Inventive Genius: Gutenberg and the Printing Press
The Printing Press
WITHOUT the invention of the printing press, the dissemination of information would have been an arduous task.
That’s why we are thankful for the ingenuity of German inventor Johannes Gutenberg.
His aha moment enabled the mass production of books and the rapid dissemination of knowledge throughout Europe.
In the middle of the 15th century, Gutenberg established himself as a goldsmith and craftsman. He first began experimenting with both xylography and the development of a more efficient method of printing.
Nearly 600 years before Gutenberg, Chinese monks were setting ink to paper using a method known as block printing, in which wooden blocks are coated with ink and pressed to sheets of paper.
The carved wooden blocks used for this early method of printing were also used in Japan and Korea as early as the eighth century.
In the 14th century, Wang Chen, a Chinese government official of the Yuan Dynasty, independently created his own set of movable characters out of wood. His motivation for developing this new method of printing was the publication of a voluminous series of books on agriculture, titled “Nung Shu.”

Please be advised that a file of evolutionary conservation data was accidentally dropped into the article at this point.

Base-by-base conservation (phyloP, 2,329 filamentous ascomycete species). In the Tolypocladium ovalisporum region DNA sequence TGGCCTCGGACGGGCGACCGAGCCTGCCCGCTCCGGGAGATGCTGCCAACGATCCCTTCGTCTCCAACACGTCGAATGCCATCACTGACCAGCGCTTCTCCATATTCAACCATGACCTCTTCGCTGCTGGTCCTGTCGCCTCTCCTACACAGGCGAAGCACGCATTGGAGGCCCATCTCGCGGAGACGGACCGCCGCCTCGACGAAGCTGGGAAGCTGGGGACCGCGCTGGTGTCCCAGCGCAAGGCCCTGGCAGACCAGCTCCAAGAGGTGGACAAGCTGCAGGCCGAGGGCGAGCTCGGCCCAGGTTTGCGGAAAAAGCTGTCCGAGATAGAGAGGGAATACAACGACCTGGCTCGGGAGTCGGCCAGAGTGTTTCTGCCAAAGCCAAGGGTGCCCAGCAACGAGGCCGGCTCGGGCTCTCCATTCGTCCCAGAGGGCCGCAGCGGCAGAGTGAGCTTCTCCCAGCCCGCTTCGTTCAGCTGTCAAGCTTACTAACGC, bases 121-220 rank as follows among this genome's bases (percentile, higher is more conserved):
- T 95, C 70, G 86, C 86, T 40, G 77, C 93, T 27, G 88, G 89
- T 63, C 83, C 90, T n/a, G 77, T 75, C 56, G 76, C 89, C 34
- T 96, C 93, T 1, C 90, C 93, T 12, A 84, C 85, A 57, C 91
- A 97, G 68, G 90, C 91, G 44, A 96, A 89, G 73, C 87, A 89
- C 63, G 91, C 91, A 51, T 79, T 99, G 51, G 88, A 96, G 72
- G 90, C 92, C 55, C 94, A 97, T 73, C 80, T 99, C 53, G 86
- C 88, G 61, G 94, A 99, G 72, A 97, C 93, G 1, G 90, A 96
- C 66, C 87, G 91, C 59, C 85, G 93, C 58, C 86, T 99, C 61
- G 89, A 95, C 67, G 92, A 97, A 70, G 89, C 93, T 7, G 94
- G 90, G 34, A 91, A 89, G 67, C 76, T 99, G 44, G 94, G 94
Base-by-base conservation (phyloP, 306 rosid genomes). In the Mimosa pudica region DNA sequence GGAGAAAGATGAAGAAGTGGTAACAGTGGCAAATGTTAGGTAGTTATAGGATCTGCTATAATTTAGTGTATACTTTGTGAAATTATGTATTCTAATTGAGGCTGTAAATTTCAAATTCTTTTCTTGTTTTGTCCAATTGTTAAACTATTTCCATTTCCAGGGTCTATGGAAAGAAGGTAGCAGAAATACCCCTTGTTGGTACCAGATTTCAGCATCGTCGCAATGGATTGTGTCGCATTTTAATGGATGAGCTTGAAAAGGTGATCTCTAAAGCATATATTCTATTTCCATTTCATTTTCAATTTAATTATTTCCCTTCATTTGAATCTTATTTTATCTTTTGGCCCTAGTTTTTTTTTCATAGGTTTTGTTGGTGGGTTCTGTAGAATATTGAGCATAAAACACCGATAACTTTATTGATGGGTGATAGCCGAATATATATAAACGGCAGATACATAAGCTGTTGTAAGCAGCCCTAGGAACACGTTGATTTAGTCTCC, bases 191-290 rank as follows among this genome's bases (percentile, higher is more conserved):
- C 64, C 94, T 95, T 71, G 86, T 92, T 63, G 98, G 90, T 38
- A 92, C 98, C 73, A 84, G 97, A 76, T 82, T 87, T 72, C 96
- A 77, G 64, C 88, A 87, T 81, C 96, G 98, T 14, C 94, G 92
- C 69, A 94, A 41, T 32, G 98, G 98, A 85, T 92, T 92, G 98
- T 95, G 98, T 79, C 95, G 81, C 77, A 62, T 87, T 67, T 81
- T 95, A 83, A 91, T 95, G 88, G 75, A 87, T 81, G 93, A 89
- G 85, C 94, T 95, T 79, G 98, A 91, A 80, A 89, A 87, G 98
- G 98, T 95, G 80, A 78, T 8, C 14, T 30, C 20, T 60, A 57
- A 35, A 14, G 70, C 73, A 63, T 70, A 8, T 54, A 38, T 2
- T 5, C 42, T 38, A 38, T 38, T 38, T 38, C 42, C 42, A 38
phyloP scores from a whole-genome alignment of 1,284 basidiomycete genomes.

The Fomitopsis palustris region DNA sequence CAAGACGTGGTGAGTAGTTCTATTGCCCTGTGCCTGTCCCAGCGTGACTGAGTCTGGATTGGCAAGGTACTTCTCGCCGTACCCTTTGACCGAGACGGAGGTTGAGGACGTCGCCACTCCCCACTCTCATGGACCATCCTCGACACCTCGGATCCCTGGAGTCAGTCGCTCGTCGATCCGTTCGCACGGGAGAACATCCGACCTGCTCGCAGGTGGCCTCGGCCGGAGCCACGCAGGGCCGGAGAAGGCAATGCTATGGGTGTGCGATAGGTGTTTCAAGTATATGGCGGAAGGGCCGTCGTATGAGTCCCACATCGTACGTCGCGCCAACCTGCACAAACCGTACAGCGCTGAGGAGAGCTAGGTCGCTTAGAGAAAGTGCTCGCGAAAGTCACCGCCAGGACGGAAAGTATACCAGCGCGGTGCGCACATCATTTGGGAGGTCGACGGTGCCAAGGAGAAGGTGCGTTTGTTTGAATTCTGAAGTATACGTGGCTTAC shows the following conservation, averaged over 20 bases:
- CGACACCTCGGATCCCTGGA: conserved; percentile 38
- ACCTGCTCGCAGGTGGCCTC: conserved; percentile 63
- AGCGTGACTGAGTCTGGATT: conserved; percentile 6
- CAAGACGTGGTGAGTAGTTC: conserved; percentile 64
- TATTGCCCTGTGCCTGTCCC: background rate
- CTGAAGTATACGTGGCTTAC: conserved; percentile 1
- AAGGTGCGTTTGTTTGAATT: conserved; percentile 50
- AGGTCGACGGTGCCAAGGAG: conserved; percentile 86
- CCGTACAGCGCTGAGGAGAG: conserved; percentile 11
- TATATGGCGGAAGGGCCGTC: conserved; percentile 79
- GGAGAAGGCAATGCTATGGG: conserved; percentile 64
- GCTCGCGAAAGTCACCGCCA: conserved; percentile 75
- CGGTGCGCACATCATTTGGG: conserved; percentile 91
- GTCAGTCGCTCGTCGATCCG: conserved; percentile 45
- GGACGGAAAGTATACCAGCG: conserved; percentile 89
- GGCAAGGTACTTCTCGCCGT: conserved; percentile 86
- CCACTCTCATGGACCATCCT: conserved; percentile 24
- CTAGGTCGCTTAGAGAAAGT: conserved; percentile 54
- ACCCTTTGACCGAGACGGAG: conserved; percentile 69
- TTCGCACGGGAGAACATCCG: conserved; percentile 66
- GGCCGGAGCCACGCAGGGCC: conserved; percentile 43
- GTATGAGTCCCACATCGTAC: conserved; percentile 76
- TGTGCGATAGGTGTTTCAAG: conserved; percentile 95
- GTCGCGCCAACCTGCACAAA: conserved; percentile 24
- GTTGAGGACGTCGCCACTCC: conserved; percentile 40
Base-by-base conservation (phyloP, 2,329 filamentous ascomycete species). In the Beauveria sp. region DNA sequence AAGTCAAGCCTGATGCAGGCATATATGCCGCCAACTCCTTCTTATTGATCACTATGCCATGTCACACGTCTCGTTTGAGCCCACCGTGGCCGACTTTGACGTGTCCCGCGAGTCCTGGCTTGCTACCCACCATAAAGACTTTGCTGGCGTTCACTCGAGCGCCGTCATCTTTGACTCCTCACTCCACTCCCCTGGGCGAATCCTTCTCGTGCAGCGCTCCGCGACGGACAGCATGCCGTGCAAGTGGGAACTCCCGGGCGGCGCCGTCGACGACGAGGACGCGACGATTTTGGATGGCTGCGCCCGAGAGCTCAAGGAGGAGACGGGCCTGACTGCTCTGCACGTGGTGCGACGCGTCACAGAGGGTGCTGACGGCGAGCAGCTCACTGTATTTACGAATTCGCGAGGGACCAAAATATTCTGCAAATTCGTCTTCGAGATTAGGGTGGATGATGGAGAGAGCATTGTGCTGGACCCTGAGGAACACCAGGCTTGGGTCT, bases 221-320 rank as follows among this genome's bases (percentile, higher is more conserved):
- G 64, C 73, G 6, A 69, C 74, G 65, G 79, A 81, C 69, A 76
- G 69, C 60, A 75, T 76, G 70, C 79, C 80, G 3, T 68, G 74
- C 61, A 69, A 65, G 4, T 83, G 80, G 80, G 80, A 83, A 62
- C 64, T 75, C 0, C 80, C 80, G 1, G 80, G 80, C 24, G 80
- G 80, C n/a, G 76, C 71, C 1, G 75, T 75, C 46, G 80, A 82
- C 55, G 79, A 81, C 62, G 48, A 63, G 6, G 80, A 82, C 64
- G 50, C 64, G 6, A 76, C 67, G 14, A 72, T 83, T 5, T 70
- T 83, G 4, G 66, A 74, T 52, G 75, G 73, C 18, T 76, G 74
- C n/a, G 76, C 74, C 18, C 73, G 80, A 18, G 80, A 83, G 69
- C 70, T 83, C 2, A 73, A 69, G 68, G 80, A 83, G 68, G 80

“Nung Shu” was eventually printed in 1313 using tried-and-true woodblock methods, not movable type. But Chen’s printing method did catch on, albeit slowly, and was used for reproducing documents in the centuries that followed. Metal type — made from bronze and perhaps tin — was also used in China for the printing of books and paper money until at least the 18th century.
Historical evidence suggests that metal movable type was also developed independently in Korea in the late 14th century. In 1377, a Korean monk named Baegun is credited with printing a compilation of Buddhist sayings using movable metal type. The two-volume book, known as “Jikji,” is believed to be the oldest book in the world printed with metal type. One volume of the work is held at the National Library of France.
Despite early successes with movable type, this method of printing didn’t catch on as quickly in Asia as it did in Europe. This lukewarm reception was most likely due to the complexities of Asian writing systems. Unlike the concise, alphabetic script of many Western languages, Chinese, Japanese and Korean are made up of thousands of characters, which would each have to be cast individually for printing using movable type. Such a daunting task may have made woodblocks seem like a more efficient option for printing in these languages.
Europeans, however, took to movable type quickly. Before the invention of the printing press — sometime between 1440 and 1450 — most European texts were printed using xylography, a form of woodblock printing similar to the Chinese method used to print “The Diamond Sutra” in 868. Manuscripts not printed with woodblocks were painstakingly copied by hand. Both processes were extremely labor intensive and, as a result, books in Europe were very expensive and few could afford to buy them.